Celiac Disease Risk Climbs If Gluten Is Introduced After Age Six Months

October 15, 2013

By Will Boggs, MD

NEW YORK (Reuters Health) Oct 15 - Introduction of gluten after six months of age is associated with an increased risk of celiac disease, researchers from Norway report.

"This is in line with findings from a previous study on a high-risk cohort from the US," Dr. Ketil Stordal from the Norwegian Institute of Public Health in Oslo told Reuters Health. "There does not seem to be any reason to avoid gluten introduction before six months; rather a time window for optimal introduction is from four to six months of age."

In earlier studies, introduction of gluten early (before four months) or late (after six months) was associated with increased risk of celiac disease, whereas breastfeeding and low dose of gluten at introduction were associated with lower risk of celiac disease.

In this study, breastfeeding wasn't protective, however.

Dr. Stordal and colleagues used data from the Norwegian Mother and Child Cohort Study (MoBa) to analyze the association between timing of gluten introduction, breastfeeding, and the risk of celiac disease.

The study included 324 children with celiac disease and 81,843 cohort controls followed for up to six months, and 287 children with celiac disease and 67,628 cohort controls followed for up to 18 months.

As reported October 7 online in Pediatrics, similar percentages of children had gluten introduced at five or six months (45.3%) and after six months (46.6%), with 8.0% receiving gluten by four months of age. Just over three quarters of the mothers (78.1%) were still breastfeeding when the babies were six months old.

The incidence of celiac disease was 3.68 per 1000 of infants who were introduced to gluten at five or six months, compared with 4.24 per 1000 among infants who received gluten at or before four months. The rate was 4.15 per 1000 when gluten was started after six months.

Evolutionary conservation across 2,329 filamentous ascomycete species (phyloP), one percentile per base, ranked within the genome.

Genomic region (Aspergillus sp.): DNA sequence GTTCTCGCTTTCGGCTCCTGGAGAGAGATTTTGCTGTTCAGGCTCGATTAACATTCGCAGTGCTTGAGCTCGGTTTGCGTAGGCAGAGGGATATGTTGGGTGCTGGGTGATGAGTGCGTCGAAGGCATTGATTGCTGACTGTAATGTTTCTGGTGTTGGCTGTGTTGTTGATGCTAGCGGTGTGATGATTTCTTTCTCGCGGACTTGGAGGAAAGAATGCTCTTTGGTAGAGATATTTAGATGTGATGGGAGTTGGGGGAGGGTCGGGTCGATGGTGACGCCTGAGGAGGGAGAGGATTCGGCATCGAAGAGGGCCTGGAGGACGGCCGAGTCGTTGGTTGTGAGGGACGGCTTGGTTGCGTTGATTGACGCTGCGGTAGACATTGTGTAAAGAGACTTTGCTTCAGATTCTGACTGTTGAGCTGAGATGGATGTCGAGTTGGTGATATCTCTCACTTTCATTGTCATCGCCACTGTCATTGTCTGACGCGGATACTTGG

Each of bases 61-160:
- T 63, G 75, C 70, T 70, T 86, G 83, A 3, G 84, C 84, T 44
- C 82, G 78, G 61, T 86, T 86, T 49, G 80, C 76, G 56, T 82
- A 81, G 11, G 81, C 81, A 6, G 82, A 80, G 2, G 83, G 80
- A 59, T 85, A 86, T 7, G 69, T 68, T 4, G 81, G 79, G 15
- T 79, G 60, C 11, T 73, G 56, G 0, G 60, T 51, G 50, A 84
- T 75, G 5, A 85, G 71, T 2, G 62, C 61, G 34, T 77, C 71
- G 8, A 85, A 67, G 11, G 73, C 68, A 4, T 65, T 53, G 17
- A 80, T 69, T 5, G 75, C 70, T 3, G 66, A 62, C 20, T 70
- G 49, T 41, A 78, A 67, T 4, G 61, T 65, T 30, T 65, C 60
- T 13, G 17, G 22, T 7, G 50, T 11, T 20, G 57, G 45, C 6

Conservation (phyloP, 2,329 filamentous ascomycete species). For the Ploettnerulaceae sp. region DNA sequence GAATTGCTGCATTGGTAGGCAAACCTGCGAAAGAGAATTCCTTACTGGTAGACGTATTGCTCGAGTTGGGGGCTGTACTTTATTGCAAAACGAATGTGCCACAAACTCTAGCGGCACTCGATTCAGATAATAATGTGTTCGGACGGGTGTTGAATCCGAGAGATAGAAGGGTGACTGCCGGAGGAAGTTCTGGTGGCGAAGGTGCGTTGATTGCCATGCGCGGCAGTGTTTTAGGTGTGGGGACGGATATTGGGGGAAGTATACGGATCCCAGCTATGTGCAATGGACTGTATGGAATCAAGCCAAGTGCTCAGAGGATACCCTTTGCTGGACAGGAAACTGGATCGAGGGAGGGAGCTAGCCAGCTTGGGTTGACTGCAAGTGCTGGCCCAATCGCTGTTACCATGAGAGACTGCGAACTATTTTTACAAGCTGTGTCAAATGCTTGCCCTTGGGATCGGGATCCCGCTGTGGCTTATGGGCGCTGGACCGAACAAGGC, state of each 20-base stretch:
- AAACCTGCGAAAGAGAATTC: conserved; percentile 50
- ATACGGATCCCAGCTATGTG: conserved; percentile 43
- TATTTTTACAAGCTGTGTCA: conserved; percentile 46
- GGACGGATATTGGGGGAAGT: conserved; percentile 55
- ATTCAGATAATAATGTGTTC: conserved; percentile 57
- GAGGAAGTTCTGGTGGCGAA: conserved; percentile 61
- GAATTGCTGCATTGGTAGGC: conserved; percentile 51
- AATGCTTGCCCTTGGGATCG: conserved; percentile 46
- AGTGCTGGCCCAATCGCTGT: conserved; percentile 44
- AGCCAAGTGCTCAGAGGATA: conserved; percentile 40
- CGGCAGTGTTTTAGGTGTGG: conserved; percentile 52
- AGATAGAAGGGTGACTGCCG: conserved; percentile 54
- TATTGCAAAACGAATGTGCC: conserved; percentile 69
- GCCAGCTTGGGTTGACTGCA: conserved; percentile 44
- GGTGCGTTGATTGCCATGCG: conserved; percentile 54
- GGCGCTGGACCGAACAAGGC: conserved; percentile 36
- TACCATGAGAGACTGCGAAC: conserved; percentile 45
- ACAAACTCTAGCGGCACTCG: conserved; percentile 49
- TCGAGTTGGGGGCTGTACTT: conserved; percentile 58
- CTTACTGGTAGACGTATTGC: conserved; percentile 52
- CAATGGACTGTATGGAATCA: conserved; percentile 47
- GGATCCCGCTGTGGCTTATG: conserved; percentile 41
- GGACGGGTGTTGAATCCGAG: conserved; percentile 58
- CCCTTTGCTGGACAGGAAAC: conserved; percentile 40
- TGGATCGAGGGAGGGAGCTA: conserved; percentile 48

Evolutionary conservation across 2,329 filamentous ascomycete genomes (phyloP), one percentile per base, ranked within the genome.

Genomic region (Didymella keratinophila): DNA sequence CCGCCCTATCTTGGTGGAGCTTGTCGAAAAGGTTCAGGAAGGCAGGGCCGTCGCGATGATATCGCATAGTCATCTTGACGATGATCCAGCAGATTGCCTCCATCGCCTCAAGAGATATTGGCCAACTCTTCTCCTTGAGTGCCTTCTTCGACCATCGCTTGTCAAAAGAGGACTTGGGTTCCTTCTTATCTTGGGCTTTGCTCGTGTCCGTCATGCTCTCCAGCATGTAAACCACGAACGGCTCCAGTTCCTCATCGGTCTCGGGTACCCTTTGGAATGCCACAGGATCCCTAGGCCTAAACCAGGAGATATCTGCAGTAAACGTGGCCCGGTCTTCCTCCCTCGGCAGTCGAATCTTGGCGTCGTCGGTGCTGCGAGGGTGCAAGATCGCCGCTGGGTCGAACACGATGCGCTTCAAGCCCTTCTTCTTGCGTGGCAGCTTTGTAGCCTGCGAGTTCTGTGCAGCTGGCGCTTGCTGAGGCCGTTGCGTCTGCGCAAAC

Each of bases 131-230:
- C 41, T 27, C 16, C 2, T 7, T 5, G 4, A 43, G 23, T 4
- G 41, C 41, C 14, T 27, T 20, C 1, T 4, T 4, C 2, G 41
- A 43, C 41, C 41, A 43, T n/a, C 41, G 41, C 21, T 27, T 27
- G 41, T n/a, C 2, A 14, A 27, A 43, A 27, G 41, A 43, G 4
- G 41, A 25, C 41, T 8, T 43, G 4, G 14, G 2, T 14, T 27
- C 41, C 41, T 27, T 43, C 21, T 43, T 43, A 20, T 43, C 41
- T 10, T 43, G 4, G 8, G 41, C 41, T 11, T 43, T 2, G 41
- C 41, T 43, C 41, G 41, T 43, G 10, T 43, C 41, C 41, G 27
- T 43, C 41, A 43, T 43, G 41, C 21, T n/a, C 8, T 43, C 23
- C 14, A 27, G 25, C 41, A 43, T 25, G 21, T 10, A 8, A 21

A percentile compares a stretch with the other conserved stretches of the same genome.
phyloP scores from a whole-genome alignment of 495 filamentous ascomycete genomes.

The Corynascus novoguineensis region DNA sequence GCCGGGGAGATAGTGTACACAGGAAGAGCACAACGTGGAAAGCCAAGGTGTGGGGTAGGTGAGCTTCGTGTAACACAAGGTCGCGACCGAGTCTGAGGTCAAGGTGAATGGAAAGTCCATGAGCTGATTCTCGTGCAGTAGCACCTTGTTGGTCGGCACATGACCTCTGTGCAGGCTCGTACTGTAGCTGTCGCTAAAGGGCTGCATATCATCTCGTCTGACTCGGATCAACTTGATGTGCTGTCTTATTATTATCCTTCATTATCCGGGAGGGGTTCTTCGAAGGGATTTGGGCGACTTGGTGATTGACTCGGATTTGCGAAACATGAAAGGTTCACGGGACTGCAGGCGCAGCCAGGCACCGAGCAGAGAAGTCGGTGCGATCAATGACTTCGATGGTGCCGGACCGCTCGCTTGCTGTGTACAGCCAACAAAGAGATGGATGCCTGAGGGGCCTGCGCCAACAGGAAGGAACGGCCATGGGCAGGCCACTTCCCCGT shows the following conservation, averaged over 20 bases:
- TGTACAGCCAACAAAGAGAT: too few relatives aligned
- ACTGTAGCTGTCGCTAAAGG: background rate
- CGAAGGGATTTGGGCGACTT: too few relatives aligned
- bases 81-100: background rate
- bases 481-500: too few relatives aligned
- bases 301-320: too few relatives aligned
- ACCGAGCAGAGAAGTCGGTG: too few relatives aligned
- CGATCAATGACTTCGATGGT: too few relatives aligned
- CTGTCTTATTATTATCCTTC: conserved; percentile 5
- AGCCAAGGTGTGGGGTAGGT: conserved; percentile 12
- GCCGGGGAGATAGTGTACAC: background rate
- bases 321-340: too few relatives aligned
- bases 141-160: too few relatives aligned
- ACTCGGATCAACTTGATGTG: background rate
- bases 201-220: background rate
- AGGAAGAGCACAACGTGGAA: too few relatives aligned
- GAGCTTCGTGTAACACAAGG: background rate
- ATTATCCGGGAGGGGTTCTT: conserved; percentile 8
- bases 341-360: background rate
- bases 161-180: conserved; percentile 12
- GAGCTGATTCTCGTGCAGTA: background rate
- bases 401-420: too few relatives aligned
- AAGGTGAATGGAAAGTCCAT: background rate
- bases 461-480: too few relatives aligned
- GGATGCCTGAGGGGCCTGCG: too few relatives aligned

In adjusted models, introduction of gluten after six months was associated with a 27% increased risk of celiac disease, whereas early introduction of gluten was not associated with increased risk of celiac disease.

For children breastfed more than 12 months, the risk of celiac disease was 59% higher (although the difference was not statistically significant) for those introduced to gluten after six months.

In adjusted analyses, infants breastfed more than 12 months were 49% more likely than those breastfed less than six months to develop celiac disease. There was no association between breastfeeding for six to 12 months and celiac disease risk.

In another subgroup analysis, the risk of celiac disease among children introduced to gluten at six months of age was highest in those breastfed more than a month after gluten introduction, but again, the difference was not statistically significant.

"Our findings could not support any reduced risk with breastfeeding, neither alone or during introduction of gluten," Dr. Stordal said. "We do not think that prolonged breastfeeding > 12 months is increasing the risk; this finding could be attributable to even more delayed gluten introduction or to reasons for prolonged breastfeeding not detectable in our data."

"Causality remains to be proven," Dr. Stordal said, "and definitive recommendations should ideally be based on randomized controlled trials, similar to the multicenter study expected from Europe within a few months."

"We do for now have a limited understanding of environmental factors impacting on the risk of celiac disease outside the presence of gluten in the diet," Dr. Stordal explained. "There are lines of evidence pointing to early events during pregnancy and infancy as critical for the risk of immune-mediated and autoimmune diseases, but these remain to be identified."

SOURCE: https://bit.ly/17GKrxA

Pediatrics 2013.

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